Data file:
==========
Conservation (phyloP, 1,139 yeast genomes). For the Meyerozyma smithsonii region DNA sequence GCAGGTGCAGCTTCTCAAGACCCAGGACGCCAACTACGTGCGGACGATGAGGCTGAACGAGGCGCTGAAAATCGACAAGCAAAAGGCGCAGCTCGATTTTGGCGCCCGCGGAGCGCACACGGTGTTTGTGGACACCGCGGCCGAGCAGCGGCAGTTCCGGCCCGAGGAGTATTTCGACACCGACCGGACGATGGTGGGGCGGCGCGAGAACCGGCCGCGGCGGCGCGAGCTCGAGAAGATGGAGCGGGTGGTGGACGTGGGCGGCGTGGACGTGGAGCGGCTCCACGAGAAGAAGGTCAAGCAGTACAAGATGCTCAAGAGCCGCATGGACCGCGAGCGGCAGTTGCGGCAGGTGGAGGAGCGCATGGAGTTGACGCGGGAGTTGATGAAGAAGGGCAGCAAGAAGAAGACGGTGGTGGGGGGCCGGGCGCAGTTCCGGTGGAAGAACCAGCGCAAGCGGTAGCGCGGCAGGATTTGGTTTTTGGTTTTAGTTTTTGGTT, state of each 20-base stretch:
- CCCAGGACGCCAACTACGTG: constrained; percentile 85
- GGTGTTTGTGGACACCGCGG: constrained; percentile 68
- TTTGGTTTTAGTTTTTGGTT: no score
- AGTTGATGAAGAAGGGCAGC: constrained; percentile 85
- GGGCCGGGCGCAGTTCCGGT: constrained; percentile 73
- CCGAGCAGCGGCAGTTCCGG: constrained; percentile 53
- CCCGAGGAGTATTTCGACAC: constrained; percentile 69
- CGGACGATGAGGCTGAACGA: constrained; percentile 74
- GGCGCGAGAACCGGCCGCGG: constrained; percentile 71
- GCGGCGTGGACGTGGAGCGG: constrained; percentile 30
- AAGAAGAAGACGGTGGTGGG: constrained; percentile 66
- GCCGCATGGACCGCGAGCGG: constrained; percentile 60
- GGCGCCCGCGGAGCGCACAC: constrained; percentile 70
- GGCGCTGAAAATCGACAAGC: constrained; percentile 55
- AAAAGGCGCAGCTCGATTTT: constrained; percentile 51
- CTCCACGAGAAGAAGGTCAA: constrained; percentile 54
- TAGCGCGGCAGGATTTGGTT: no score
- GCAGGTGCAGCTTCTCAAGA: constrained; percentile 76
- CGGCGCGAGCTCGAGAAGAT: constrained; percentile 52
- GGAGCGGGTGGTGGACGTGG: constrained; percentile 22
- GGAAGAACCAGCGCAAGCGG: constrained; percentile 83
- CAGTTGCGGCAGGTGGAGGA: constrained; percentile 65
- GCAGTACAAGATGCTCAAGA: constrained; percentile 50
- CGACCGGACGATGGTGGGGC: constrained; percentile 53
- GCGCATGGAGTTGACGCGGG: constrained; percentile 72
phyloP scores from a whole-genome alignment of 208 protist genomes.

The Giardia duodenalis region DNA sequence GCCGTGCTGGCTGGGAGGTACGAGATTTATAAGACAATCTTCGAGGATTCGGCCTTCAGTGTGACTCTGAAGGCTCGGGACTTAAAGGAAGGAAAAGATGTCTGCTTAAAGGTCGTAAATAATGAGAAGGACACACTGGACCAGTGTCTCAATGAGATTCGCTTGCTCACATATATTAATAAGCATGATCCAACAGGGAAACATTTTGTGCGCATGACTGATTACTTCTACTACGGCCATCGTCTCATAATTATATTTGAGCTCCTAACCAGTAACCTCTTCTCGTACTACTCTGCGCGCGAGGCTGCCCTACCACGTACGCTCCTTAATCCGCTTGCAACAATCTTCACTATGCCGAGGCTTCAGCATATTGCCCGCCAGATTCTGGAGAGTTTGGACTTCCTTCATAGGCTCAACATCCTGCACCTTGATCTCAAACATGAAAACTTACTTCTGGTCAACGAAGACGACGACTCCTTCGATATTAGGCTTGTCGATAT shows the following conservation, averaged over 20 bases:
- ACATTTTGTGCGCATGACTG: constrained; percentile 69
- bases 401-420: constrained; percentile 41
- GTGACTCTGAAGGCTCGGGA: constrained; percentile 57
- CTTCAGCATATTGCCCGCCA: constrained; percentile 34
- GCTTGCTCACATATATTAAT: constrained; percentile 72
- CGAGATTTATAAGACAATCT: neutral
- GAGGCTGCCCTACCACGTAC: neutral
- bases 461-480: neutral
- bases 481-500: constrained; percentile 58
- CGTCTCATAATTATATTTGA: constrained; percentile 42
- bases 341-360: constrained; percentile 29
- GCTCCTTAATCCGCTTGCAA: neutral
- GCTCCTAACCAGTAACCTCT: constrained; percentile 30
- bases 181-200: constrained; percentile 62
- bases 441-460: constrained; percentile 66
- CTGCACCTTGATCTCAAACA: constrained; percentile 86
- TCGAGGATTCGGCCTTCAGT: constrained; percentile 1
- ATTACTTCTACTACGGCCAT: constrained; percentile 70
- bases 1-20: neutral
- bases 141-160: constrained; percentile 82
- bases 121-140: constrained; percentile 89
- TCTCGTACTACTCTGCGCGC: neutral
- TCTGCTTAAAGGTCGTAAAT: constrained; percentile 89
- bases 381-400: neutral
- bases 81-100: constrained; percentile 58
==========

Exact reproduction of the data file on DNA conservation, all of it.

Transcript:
Conservation (phyloP, 1,139 yeast genomes). For the Meyerozyma smithsonii region DNA sequence GCAGGTGCAGCTTCTCAAGACCCAGGACGCCAACTACGTGCGGACGATGAGGCTGAACGAGGCGCTGAAAATCGACAAGCAAAAGGCGCAGCTCGATTTTGGCGCCCGCGGAGCGCACACGGTGTTTGTGGACACCGCGGCCGAGCAGCGGCAGTTCCGGCCCGAGGAGTATTTCGACACCGACCGGACGATGGTGGGGCGGCGCGAGAACCGGCCGCGGCGGCGCGAGCTCGAGAAGATGGAGCGGGTGGTGGACGTGGGCGGCGTGGACGTGGAGCGGCTCCACGAGAAGAAGGTCAAGCAGTACAAGATGCTCAAGAGCCGCATGGACCGCGAGCGGCAGTTGCGGCAGGTGGAGGAGCGCATGGAGTTGACGCGGGAGTTGATGAAGAAGGGCAGCAAGAAGAAGACGGTGGTGGGGGGCCGGGCGCAGTTCCGGTGGAAGAACCAGCGCAAGCGGTAGCGCGGCAGGATTTGGTTTTTGGTTTTAGTTTTTGGTT, state of each 20-base stretch:
- CCCAGGACGCCAACTACGTG: constrained; percentile 85
- GGTGTTTGTGGACACCGCGG: constrained; percentile 68
- TTTGGTTTTAGTTTTTGGTT: no score
- AGTTGATGAAGAAGGGCAGC: constrained; percentile 85
- GGGCCGGGCGCAGTTCCGGT: constrained; percentile 73
- CCGAGCAGCGGCAGTTCCGG: constrained; percentile 53
- CCCGAGGAGTATTTCGACAC: constrained; percentile 69
- CGGACGATGAGGCTGAACGA: constrained; percentile 74
- GGCGCGAGAACCGGCCGCGG: constrained; percentile 71
- GCGGCGTGGACGTGGAGCGG: constrained; percentile 30
- AAGAAGAAGACGGTGGTGGG: constrained; percentile 66
- GCCGCATGGACCGCGAGCGG: constrained; percentile 60
- GGCGCCCGCGGAGCGCACAC: constrained; percentile 70
- GGCGCTGAAAATCGACAAGC: constrained; percentile 55
- AAAAGGCGCAGCTCGATTTT: constrained; percentile 51
- CTCCACGAGAAGAAGGTCAA: constrained; percentile 54
- TAGCGCGGCAGGATTTGGTT: no score
- GCAGGTGCAGCTTCTCAAGA: constrained; percentile 76
- CGGCGCGAGCTCGAGAAGAT: constrained; percentile 52
- GGAGCGGGTGGTGGACGTGG: constrained; percentile 22
- GGAAGAACCAGCGCAAGCGG: constrained; percentile 83
- CAGTTGCGGCAGGTGGAGGA: constrained; percentile 65
- GCAGTACAAGATGCTCAAGA: constrained; percentile 50
- CGACCGGACGATGGTGGGGC: constrained; percentile 53
- GCGCATGGAGTTGACGCGGG: constrained; percentile 72
phyloP scores from a whole-genome alignment of 208 protist genomes.

The Giardia duodenalis region DNA sequence GCCGTGCTGGCTGGGAGGTACGAGATTTATAAGACAATCTTCGAGGATTCGGCCTTCAGTGTGACTCTGAAGGCTCGGGACTTAAAGGAAGGAAAAGATGTCTGCTTAAAGGTCGTAAATAATGAGAAGGACACACTGGACCAGTGTCTCAATGAGATTCGCTTGCTCACATATATTAATAAGCATGATCCAACAGGGAAACATTTTGTGCGCATGACTGATTACTTCTACTACGGCCATCGTCTCATAATTATATTTGAGCTCCTAACCAGTAACCTCTTCTCGTACTACTCTGCGCGCGAGGCTGCCCTACCACGTACGCTCCTTAATCCGCTTGCAACAATCTTCACTATGCCGAGGCTTCAGCATATTGCCCGCCAGATTCTGGAGAGTTTGGACTTCCTTCATAGGCTCAACATCCTGCACCTTGATCTCAAACATGAAAACTTACTTCTGGTCAACGAAGACGACGACTCCTTCGATATTAGGCTTGTCGATAT shows the following conservation, averaged over 20 bases:
- ACATTTTGTGCGCATGACTG: constrained; percentile 69
- bases 401-420: constrained; percentile 41
- GTGACTCTGAAGGCTCGGGA: constrained; percentile 57
- CTTCAGCATATTGCCCGCCA: constrained; percentile 34
- GCTTGCTCACATATATTAAT: constrained; percentile 72
- CGAGATTTATAAGACAATCT: neutral
- GAGGCTGCCCTACCACGTAC: neutral
- bases 461-480: neutral
- bases 481-500: constrained; percentile 58
- CGTCTCATAATTATATTTGA: constrained; percentile 42
- bases 341-360: constrained; percentile 29
- GCTCCTTAATCCGCTTGCAA: neutral
- GCTCCTAACCAGTAACCTCT: constrained; percentile 30
- bases 181-200: constrained; percentile 62
- bases 441-460: constrained; percentile 66
- CTGCACCTTGATCTCAAACA: constrained; percentile 86
- TCGAGGATTCGGCCTTCAGT: constrained; percentile 1
- ATTACTTCTACTACGGCCAT: constrained; percentile 70
- bases 1-20: neutral
- bases 141-160: constrained; percentile 82
- bases 121-140: constrained; percentile 89
- TCTCGTACTACTCTGCGCGC: neutral
- TCTGCTTAAAGGTCGTAAAT: constrained; percentile 89
- bases 381-400: neutral
- bases 81-100: constrained; percentile 58